Product Canvas Template
Create products that are easy to use and prioritize the right features.
About the Product Canvas Template
Product canvases help product managers define a prototype. The canvas is an important first step in deciding who potential users may be, the problem to be solved, basic product functionality, advanced functionalities worth exploring, competitive advantage, and customers’ potential gain from the product.
Keep reading to learn more about product canvases.
What is a product canvas
Product canvases are a concise yet content-rich tool that conveys what your product is and how it is strategically positioned. This simple, powerful tool helps you create a product with a great user experience and the right features. It combines Agile and UX by complementing user stories with personas, storyboards, scenarios, design sketches, and other UX artefacts.
A product canvas enables you to create a business case for a product, and sell your idea to clients and investors in a single image. If you work in a large organization, it can help teams agree on what their product actually does. The canvas is also designed to work with Scrum, Lean Startup, and Kanban. It should also align with your
When to use product canvas
A product canvas allows you to do more than just articulate a vision. It can also help you build a product increment or Minimum Viable Product, get feedback or collect data from stakeholders and users, analyze data, and help your product owner learn from new findings to update the canvas as needed.
This canvas can also be used during regular product canvas workshops, where a product owner and their team identify high priorities and update sections either before or during product development sprints.
Create your own product canvas
Making your own product canvas is easy. Miro’s whiteboard tool is the perfect canvas to create and share it. Get started by selecting the Product Canvas Template, then take the following steps to make one of your own.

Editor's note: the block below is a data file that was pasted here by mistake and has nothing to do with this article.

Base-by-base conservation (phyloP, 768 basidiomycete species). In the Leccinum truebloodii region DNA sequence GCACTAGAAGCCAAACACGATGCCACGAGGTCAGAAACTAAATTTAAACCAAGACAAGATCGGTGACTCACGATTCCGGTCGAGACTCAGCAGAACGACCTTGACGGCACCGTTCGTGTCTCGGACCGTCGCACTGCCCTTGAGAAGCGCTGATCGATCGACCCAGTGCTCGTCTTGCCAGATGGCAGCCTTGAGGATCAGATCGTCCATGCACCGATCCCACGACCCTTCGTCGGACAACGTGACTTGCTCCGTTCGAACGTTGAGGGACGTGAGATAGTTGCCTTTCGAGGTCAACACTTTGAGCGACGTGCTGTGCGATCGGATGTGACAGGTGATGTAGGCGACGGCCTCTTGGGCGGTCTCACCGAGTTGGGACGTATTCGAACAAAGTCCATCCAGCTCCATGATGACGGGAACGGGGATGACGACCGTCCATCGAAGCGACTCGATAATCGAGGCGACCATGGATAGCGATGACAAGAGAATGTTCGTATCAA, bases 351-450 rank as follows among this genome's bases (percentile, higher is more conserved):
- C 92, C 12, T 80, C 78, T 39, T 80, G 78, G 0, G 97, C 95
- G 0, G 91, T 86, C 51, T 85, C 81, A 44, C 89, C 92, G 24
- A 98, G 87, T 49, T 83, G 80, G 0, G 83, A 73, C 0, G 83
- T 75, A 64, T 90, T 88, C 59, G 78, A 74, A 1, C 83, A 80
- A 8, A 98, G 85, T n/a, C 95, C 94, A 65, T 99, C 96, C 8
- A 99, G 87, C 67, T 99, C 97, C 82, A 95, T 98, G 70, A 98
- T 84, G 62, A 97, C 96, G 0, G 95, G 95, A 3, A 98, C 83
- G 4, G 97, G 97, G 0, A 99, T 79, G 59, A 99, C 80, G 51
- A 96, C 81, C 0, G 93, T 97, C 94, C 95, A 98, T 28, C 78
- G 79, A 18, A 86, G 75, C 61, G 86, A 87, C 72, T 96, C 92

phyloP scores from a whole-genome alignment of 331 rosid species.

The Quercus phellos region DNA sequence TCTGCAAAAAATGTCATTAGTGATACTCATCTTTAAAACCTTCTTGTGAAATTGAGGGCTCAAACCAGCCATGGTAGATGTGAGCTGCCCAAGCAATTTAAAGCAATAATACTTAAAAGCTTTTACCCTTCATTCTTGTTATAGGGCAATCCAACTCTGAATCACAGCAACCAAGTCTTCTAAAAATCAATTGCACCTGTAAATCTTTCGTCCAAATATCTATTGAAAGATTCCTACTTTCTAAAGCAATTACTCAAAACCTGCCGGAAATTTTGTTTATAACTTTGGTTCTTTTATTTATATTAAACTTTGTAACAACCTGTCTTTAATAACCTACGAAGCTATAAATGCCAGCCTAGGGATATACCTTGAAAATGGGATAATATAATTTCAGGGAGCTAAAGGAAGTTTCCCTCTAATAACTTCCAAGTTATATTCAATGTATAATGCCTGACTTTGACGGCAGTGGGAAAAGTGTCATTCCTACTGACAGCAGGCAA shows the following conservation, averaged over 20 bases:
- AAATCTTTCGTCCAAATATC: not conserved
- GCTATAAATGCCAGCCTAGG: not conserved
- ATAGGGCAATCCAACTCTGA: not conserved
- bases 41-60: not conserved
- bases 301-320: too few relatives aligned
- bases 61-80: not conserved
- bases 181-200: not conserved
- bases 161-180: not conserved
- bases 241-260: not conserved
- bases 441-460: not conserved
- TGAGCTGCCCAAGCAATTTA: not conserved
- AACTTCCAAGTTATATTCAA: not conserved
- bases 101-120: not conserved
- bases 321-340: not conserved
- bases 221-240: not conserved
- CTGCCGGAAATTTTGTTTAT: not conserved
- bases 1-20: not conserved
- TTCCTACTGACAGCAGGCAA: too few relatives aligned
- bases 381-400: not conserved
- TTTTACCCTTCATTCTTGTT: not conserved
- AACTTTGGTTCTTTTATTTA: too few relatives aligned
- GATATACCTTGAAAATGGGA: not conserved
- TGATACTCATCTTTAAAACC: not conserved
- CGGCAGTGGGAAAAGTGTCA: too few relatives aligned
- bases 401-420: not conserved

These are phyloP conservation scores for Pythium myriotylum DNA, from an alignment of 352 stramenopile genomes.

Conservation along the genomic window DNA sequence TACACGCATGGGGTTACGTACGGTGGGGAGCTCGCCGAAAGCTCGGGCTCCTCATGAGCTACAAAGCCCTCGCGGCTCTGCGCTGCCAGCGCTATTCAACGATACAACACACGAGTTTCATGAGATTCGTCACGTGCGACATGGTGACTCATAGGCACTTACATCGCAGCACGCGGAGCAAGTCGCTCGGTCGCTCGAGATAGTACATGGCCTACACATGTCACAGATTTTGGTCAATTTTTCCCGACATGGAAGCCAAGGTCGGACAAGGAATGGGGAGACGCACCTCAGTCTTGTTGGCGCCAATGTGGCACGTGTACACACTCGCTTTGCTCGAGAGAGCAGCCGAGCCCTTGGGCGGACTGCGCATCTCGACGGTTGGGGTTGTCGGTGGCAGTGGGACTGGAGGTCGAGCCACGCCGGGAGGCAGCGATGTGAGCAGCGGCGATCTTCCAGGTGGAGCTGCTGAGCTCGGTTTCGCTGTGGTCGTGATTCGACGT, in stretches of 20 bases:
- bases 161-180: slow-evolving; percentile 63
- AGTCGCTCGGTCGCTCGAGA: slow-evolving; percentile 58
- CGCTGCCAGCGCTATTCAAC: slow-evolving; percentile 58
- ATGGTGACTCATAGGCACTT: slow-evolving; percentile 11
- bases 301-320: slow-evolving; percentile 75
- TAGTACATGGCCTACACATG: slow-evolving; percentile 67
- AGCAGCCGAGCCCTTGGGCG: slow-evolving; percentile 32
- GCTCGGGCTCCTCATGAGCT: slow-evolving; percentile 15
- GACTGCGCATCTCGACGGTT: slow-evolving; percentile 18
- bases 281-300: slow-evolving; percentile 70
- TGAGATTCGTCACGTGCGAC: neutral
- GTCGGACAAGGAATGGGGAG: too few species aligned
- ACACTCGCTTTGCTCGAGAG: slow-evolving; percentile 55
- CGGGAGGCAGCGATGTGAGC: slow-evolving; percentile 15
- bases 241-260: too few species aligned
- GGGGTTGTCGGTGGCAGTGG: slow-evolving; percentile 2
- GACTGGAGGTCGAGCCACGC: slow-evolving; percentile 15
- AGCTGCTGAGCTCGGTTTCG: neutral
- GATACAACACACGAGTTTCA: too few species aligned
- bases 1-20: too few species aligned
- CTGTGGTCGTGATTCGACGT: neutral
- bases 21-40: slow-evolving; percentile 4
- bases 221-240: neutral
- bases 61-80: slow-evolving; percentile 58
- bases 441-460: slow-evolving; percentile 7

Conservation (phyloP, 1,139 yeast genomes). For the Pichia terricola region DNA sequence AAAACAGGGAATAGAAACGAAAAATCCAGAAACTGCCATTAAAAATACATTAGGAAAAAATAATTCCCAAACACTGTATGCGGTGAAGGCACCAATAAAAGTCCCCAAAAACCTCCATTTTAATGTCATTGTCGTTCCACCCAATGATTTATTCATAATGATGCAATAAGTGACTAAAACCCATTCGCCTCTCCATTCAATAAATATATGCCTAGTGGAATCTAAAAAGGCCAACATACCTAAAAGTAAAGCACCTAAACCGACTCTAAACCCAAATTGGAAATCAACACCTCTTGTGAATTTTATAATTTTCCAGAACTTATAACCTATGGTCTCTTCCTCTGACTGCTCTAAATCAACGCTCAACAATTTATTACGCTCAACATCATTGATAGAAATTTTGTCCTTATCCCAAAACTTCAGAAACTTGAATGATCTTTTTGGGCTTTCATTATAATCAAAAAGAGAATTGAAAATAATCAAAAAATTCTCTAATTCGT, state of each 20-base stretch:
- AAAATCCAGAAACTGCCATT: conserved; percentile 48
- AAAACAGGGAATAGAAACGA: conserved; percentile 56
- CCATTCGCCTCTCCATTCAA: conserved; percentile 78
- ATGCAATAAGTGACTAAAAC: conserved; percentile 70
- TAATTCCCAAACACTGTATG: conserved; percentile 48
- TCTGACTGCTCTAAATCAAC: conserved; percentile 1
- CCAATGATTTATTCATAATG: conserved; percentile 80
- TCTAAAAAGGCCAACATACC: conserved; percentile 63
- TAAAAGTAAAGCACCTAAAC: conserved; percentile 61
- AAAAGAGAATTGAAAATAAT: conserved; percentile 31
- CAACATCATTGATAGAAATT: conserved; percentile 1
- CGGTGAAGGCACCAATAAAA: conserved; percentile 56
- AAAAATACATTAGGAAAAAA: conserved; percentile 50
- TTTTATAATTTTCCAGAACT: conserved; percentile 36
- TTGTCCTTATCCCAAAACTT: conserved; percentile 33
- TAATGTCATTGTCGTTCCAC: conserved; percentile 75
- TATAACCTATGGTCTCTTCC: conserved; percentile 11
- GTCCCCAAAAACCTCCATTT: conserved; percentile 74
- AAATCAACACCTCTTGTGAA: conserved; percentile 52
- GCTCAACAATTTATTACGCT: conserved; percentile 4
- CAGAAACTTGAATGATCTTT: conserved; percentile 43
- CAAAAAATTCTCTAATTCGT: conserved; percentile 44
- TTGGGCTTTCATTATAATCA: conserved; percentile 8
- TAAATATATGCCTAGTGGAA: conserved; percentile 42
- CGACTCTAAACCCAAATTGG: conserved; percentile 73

Name your product. Your product name will help you define how it is strategically positioned. If the name isn’t straightforward, consider adding the product’s purpose or version to the name.
Define your metrics. These are either qualitative or quantitative measures to help you understand if your goals have been met.
Identify your personas. Users most likely to buy and use the product will help you prioritize what features to ship. These are your customers for whom you’ll be creating a great user experience.
Figure out the big-picture strategy. This can include broad user stories, an outline of the user journey, and high-level visual design of the product.
Add product details for the next iteration. You’ll need just enough action items to reach the next goal: to address potential risks, get new knowledge, or ship a new feature.
Use your product canvas to inform the product roadmap and product backlog.help you figure out how your product will evolve to not only realize your vision, but achieve the balance between user goals and business needs. Ais more goal-oriented, containing items that need to be accomplished as outlined in the roadmap. Connect your product canvas to other templates to evolve and gain new value.
UX Research Plan Template